London, UK – Brexit is set to cause chaos for the UK chemical and polyurethane industry, according to a report from the House of Lords’ European Union Committee.
The report, Brexit: chemical regulation, highlights the huge problems that a disorderly exit from the EU will have on all parts of the chemicals industry. It also criticises the UK government for its failure to prepare.
According to the report, the chemical industry, and every other sector that relies on chemicals, will badly hit if the UK leaves the EU without agreement. Continuity of chemical regulation would be impossible.
The report states that government, industry and NGOs all agree that the best outcome would be for the UK to continue to participate in REACH and remain a member of the European Chemicals Agency (ECHA). Yet there is no provision under EU law and regulations for third countries to gain associate membership of ECHA, and no pathway to mutual recognition. Switzerland, for example, recognises REACH authorisations in its own system, but still has to use an EU-based companies to register chemicals with REACH.
‘Although we welcome the Government’s aim to remain part of the REACH system after Brexit, its negotiation red line on the UK’s membership of the Single Market makes that highly unlikely,’ said the committee’s chairman, Lord Teverson. ‘That means it urgently needs to be working on a Plan B, and that simply hasn’t happened, which leaves the sector facing a huge cliff-edge on the day we leave the EU.’
Multiple actions will be required if the UK has to withdraw from REACH and ECHA. The UK will need an independent, transparent and scientifically robust body to replicate ECHA. A database of chemicals will also need to be created, and populated with data.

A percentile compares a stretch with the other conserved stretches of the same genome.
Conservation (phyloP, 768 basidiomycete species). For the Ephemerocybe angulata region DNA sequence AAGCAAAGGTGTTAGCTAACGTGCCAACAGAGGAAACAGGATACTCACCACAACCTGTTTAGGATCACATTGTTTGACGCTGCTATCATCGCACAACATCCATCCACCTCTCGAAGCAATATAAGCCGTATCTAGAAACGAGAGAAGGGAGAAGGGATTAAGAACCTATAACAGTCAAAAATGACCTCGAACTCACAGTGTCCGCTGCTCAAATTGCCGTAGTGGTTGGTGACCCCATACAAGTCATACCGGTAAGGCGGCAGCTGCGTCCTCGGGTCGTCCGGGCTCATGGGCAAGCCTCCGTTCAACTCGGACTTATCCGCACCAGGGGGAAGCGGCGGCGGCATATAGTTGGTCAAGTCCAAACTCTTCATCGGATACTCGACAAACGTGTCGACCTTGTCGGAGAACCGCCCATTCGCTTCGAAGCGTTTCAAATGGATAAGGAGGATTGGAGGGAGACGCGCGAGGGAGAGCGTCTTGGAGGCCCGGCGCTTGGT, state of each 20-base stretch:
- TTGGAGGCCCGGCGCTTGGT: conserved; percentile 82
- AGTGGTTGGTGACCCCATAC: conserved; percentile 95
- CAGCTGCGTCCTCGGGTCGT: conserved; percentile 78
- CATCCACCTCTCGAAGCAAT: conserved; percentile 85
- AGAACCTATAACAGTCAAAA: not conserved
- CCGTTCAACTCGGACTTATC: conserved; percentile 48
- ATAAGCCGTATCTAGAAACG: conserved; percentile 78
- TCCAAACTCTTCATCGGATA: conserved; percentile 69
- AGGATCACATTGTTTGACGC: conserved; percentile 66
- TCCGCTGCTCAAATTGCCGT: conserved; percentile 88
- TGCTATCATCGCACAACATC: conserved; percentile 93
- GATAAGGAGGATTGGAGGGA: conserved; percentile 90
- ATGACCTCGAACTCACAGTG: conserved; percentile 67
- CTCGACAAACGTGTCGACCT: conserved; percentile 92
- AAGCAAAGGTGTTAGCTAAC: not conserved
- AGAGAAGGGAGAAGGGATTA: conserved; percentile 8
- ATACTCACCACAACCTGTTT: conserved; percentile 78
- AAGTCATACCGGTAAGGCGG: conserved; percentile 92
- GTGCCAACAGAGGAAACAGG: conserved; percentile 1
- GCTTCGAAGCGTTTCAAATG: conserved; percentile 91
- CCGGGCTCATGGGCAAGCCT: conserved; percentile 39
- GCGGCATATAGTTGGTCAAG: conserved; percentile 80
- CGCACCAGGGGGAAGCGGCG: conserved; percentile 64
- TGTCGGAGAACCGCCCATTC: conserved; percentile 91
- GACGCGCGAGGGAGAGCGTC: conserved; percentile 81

But that is only part of the story. Government will have to find a way to enable UK businesses to maintain valid registrations before departure so they can continue to trade with Europe afterwards.
‘None of these actions is easy or quick to accomplish,’ the report says. ‘We are not convinced that the Government’s preparations are progressing quickly enough. In some respects the Government appears to lack a credible plan of action. This is highly troubling, given the cliff-edge that the sector is facing. We believe the issue of chemical regulation post-Brexit should be a higher priority for Government.’
If the UK does have to form its own chemicals registration database, the committee has ‘serious doubts’ about the Government’s ability to source the data. There is the possibility that additional safety tests on animals would be required.
‘The Minister’s proposal unilaterally to “copy and paste” registration information from companies based in the other Member States is not credible,’ the report says. ‘[It] raises serious legal concerns, including copyright and data protection. We ask the Government, as a matter of urgency, to set out an alternative, more considered approach.’
The costs to industry could be huge. Silvia Segna, REACH executive at the Chemical Industries Association, estimates the cost of transferring registrations and re-registering substances with ECHA could be £450 m ($588 m). This would apply to registrations held by UK businesses. The administrative costs for companies would also be substantial.
The UK polyurethane industry will be particularly badly affected if there is no deal on REACH.
There is no capability to manufacture diisocyanates within the UK, and the domestic capacity for polyols is extremely limited. If stocks of these materials, which are often delivered just-in-time from the EU, ran out, production would stop.
This would have a major knock-on effect on downstream businesses, such as furniture makers, insulation companies, and the automotive sector.
The report concludes that the committee is ‘deeply concerned’ that the Government has not started making preparations for equipping a UK body to take on the task of regulating chemicals post-Brexit. ‘The Government must clarify what body will take on ECHA’s role if the UK ceases to participate in REACH,’ it says, ‘and the means by which independent, expert and transparent chemical risk assessments will take place post-Brexit.’